Dating and Relationship Advice

It's tough to say no — especially to your best friend.

It's even harder when you two have grown up together, spending the last decade traipsing around your neighborhood, hitting up the local 7/11 for slices of midnight pizza.

When quarantine hit, we could no longer wander around together, arm in arm, spilling our latest boy troubles.

I haven't seen her in person since the lockdown began. Our friendship, once defined by a quick call and a meet-up minutes later, became an endless exchange of iMessages.

In recent weeks, that exchange has evolved into a dumping ground for texts announcing her heartbreak. She — we can call her Lilly — had spent months in a rocky relationship with a guy who never took her or her feelings seriously.

In those months, as her relationship with the guy transformed, so too did the bond between us. She became dependent on me for support and words of encouragement. She lost track of her goals, and her excitement and energy for her work faded away.

I became her soothsayer, prophesying whether the guy — we'll call him Dominic — cared for her or not based on the one-worded texts she received from him.

This turned into barrages of text messages.

I'm going crazy.

I can't live without him.

I have to apologize to him.

She knew that she wanted a relationship he would not provide her. I knew she knew this because she told me many times. But in those moments, she feared the potential of losing him and starting over so much that she seemed to gloss over everything she hated about him for the minute chance at renewing their relationship.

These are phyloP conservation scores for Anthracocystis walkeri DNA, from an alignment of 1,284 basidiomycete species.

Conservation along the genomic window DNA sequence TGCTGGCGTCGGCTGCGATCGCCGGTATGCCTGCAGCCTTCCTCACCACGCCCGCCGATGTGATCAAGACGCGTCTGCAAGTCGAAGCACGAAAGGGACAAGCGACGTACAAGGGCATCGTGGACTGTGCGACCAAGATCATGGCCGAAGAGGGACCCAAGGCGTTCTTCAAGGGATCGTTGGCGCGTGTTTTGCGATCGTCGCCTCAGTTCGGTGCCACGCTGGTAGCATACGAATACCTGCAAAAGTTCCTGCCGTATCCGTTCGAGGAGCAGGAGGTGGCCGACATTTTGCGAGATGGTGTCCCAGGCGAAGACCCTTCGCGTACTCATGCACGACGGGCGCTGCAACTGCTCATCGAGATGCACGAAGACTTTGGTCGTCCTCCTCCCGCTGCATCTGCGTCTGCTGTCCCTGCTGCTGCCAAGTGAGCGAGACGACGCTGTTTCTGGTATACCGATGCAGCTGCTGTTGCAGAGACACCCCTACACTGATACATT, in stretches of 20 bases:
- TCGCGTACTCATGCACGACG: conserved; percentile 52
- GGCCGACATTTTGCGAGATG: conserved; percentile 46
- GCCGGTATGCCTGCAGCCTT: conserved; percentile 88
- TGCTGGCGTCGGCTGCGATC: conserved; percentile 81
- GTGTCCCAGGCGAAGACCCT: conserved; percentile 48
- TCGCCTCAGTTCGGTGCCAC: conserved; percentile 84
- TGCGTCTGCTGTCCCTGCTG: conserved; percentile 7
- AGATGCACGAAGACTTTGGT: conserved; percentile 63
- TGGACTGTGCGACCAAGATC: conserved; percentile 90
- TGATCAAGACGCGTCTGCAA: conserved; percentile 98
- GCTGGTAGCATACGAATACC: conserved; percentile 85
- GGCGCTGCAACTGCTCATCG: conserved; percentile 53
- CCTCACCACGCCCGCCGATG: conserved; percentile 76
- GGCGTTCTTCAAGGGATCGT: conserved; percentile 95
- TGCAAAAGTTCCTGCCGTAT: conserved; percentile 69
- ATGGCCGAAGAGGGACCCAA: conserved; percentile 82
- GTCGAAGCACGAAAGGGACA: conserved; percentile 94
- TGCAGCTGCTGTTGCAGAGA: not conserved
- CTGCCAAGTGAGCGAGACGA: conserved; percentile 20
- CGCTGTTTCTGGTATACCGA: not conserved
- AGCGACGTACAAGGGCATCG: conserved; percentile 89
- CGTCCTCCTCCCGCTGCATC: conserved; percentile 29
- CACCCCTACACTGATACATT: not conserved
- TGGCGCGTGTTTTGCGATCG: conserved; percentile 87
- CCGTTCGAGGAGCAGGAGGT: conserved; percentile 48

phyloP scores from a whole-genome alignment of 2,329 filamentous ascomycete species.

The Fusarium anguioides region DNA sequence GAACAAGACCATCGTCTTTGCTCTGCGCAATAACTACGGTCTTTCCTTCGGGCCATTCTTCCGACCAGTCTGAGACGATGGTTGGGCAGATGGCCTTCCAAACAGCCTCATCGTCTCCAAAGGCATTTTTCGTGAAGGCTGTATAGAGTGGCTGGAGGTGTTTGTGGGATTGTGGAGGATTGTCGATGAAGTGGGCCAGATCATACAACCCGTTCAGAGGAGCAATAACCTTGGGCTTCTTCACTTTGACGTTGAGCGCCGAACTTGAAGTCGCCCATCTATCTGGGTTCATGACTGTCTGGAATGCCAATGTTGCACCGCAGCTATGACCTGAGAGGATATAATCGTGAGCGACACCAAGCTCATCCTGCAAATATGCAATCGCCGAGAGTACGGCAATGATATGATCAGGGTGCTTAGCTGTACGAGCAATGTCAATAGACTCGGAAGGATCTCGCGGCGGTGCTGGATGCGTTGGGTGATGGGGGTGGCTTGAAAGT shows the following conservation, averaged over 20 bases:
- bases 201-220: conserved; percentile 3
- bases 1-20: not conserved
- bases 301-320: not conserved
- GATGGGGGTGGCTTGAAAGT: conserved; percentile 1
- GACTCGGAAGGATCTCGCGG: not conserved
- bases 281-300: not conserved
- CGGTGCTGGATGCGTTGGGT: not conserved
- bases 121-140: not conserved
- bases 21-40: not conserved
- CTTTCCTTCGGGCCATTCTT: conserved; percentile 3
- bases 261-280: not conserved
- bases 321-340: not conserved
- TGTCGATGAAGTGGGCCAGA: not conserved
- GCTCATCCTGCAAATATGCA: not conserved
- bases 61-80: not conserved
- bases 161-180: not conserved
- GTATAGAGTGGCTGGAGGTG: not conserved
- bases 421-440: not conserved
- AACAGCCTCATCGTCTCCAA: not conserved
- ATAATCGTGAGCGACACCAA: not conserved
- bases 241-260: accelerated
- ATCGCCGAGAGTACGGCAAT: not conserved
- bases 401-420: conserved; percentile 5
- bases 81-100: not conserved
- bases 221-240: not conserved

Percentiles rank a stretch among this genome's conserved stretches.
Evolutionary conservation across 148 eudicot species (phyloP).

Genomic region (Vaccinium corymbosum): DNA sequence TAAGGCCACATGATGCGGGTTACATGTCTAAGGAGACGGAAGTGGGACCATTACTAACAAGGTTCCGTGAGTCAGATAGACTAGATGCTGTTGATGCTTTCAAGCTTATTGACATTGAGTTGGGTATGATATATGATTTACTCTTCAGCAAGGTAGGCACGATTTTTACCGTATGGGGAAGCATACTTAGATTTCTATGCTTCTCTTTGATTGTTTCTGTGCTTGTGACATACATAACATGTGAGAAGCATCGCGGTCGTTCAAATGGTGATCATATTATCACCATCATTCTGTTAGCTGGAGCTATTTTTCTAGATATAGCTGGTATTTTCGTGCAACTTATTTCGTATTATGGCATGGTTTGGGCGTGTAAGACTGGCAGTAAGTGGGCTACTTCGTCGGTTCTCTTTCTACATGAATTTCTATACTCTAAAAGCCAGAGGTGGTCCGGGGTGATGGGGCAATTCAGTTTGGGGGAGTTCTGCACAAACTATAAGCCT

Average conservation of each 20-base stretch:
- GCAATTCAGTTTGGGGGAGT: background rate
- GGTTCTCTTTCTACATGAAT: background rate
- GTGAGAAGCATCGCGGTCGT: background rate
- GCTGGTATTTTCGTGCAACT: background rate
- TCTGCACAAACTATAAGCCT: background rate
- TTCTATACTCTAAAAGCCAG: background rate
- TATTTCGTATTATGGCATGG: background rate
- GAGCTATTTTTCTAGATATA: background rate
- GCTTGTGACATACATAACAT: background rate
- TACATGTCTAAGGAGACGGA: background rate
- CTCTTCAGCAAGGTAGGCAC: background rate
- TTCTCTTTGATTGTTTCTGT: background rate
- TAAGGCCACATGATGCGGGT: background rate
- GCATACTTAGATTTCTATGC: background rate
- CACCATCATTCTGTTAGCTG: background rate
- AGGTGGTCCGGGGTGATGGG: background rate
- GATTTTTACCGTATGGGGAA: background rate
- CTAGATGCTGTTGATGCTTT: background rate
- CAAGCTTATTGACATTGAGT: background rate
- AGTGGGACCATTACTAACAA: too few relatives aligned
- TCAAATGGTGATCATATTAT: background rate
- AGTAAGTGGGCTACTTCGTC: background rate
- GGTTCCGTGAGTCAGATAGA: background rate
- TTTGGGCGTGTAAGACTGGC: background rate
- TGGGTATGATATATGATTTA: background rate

Over the course of months, she began to justify his negligence, telling me he changed and that he promised he'd do better. I must have heard this fable at least 10 times in eight weeks. It pained me that she always believed it.

And each time, the texts were overwhelming. They sounded desperate, like Lilly would do something unthinkable or was slipping into a depression brought on by the realization that the man she loves does not love her in the same way.

Her texts were cries for help. They were filled with sorrow and uncertainty. For months, I diligently responded, crafting my texts to Lilly carefully and cheerily.

You can do this.

You're strong and capable, and you don't need Dominic.

You are whole, and you have a full life that deserves your attention.

I thought I was being a good friend by being there for her. But as months went by, and I continued sending these messages, I realized my words could not help her.

Our friendship had transformed into therapy sessions, where she would spend hours venting about her feelings and I'd be on the receiving end, unsure of how to respond or whether it was even responsible to. Lilly seemed to expect me to provide counseling, something I have no confidence, certification or credibility in.

There were so many times I didn't feel qualified to say anything, so many times when I worried my words would push her in a bad direction.

These feelings stayed with me for a while, even after Lilly and I talked about boundaries and how overwhelmed I felt. I feel guilty about telling Lilly I couldn't handle what she was throwing at me. Isn't that the job of a best friend? I wondered.

Some of our conversations are drier now, as if we're both holding back the layers of deep feelings we used to share so easily around each other. We're still laughing about the absurd things we come across — memories of our childhood and hilarious memes. But when the conversation turns to dating, it feels as if a third party has entered our conversation: restraint.

Some days I question whether telling her that therapy isn't in my job description was the right thing to do.

I still am not sure how far the job of a best friend extends. Just like Lilly, I too am spending some time reflecting on relationships and how they work. I don't have answers right now, but I hope one day I will.

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